Cape May Rare Bird Alert - 3/14/2002
You have reached the Cape May Birding Hotline, a service of New Jersey Audubon Society's Cape May Bird Observatory. This recording was made on Thursday, March 14, 2002. Highlights from the last week include WHITE-WINGED DOVE, GLAUCOUS GULL, BLACK-LEGGED KITTIWAKE, LESSER-BLACK-BACKED GULL, "COMMON TEAL", ORANGE-CROWNED WARBLER, YELLOW-BREASTED CHAT, PINE WARBLER, CHIMNEY SWIFT, PURPLE MARTIN, GREAT CORMORANT, and NORTHERN GOSHAWK.

After no reports for 9 days, a WHITE-WINGED DOVE was relocated on Seagrove Ave. near Cape May Point on March 13th. The bird is most often found roosting with Mourning Doves, anywhere from 615 Seagrove to 627 Seagrove.

A first winter GLAUCOUS GULL continues to be seen along Ocean Drive, at the base of the south side of the southernmost toll bridge. The bird was seen most recently on March 13th. A BLACK-LEGGED KITTIWAKE was seen offshore from Cape May Point State Park on March 13th. LESSER BLACK-BACKED GULLS were reported from the 2nd Ave. jetty on March 13th, and from Ocean Drive (at the Glaucous Gull location) on March 9th and 7th.

A "COMMON TEAL", more properly the EURASIAN GREEN-WINGED TEAL, was seen on March 8th and 9th at the end of Strawberry Road, Bivalve.

ORANGE-CROWNED WARBLER sightings continue from Cape May Point State Park; our most recent report is from March 12th. A YELLOW-BREASTED CHAT also continues to be found in the Park, most recently seen on March 9th.

Reports of returning migrants are picking up. PINE WARBLERS were found in Belleplain State Forest on March 9th. A CHIMNEY SWIFT was seen over Cape May Point on March 13th. 2 PURPLE MARTINS were seen in West Cape May on March 11th. LAUGHING GULLS, OSPREY, and TREE SWALLOWS were reported from several locations last week. Shorebird and waterfowl numbers are building throughout the region. Birds are on the move.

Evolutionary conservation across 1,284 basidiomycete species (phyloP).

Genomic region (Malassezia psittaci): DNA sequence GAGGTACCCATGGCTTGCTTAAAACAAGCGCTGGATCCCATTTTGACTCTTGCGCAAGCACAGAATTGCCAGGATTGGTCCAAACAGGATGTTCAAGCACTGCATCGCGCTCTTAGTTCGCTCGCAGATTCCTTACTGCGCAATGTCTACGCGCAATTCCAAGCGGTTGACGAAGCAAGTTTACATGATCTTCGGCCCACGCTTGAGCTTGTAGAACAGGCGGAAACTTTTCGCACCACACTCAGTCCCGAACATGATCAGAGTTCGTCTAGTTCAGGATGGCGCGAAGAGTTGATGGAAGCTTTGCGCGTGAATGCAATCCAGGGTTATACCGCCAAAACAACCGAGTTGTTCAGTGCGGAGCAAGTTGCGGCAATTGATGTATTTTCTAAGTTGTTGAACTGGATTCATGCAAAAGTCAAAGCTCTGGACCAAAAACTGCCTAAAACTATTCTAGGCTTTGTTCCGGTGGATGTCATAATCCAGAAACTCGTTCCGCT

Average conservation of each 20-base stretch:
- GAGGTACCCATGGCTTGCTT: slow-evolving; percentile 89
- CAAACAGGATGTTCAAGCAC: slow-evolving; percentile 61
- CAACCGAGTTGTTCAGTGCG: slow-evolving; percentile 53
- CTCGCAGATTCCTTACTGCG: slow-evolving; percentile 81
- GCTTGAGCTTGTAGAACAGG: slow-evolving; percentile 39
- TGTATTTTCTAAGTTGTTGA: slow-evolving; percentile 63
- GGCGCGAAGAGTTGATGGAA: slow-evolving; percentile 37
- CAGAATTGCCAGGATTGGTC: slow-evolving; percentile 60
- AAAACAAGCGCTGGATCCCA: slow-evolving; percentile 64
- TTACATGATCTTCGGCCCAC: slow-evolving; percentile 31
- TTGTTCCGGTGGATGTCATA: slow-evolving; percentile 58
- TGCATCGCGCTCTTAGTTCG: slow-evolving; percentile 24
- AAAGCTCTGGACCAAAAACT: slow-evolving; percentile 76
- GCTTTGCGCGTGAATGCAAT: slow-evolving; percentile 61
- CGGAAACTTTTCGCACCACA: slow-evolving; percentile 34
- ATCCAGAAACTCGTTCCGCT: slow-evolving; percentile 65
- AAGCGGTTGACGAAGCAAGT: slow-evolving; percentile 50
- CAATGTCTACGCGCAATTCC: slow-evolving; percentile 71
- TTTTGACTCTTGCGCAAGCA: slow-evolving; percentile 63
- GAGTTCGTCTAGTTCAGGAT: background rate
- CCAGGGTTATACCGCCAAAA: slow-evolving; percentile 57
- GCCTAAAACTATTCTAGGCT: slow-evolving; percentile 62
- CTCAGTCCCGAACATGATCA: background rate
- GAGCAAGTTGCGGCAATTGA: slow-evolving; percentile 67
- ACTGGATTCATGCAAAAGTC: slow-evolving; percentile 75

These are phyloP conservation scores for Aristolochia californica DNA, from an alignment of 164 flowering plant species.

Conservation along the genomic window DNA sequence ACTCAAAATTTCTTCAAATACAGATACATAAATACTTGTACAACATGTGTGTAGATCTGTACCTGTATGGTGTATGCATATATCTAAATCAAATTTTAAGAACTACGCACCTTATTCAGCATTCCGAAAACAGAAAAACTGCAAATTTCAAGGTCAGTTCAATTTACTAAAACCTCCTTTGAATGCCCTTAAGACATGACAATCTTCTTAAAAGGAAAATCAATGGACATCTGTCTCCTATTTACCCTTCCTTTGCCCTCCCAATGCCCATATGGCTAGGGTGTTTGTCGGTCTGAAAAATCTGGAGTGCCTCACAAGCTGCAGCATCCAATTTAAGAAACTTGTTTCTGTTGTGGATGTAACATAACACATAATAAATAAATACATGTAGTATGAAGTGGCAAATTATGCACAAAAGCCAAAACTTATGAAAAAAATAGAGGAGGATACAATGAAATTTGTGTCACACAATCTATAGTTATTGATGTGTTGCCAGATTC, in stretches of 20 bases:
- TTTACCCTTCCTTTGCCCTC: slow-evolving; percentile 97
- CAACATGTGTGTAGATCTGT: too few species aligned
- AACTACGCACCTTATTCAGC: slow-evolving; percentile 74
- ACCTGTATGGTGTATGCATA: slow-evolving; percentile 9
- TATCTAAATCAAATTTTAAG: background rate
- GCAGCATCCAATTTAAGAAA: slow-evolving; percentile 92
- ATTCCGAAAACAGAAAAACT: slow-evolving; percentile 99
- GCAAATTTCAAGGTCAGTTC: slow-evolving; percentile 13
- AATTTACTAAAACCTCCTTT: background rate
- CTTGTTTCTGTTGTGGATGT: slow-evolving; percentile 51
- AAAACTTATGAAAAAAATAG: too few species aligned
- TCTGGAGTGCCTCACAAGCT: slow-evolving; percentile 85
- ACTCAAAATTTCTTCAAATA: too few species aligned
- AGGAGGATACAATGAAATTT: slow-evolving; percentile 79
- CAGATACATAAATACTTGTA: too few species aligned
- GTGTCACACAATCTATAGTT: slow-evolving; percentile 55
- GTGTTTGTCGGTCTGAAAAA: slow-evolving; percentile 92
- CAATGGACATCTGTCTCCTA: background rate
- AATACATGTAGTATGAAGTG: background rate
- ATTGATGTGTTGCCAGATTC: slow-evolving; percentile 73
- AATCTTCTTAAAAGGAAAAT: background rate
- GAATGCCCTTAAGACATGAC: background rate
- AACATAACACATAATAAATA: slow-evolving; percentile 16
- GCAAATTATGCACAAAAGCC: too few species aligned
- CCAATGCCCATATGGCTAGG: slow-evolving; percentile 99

14 GREAT CORMORANTS were seen by a boater traveling through the back bay waters between Cape May and Stone Harbor on March 8th. 2 GREAT CORMORANTS were seen from 2 mile landing on March 11th.

A NORTHERN GOSHAWK continues to frequent neighborhoods in West Cape May, most recently sighted March 14th.

The Cape May Bird Observatory offers an extensive series of regular bird walks that require no pre-registration, and many special field trips and programs that do. To receive a copy of our Program Schedule, stop at one of our centers, call our natural history and events hotline at 609-861-0466, call the office during business hours at 609-861-0700, or go to New Jersey Audubon's WEB SITE at http://www.njaudubon.org

This Cape May Birding Hotline is a service of the Cape May Bird Observatory, which is a research, conservation, and education unit of the New Jersey Audubon Society. Our aim is to preserve and perpetuate the ornithological significance of Cape May. Your membership supports these goals and this hotline. We detail sightings from Cape May, Cumberland, and Atlantic Counties. Updates are typically made on Thursdays. Please report sightings of rare or unusual birds to CMBO at 609-884-2736, or e-mail reports to CapeMayReports@njaudubon.org. Thanks for calling and GOOD BIRDING!

Compiler Mark S. Garland, Senior Naturalist

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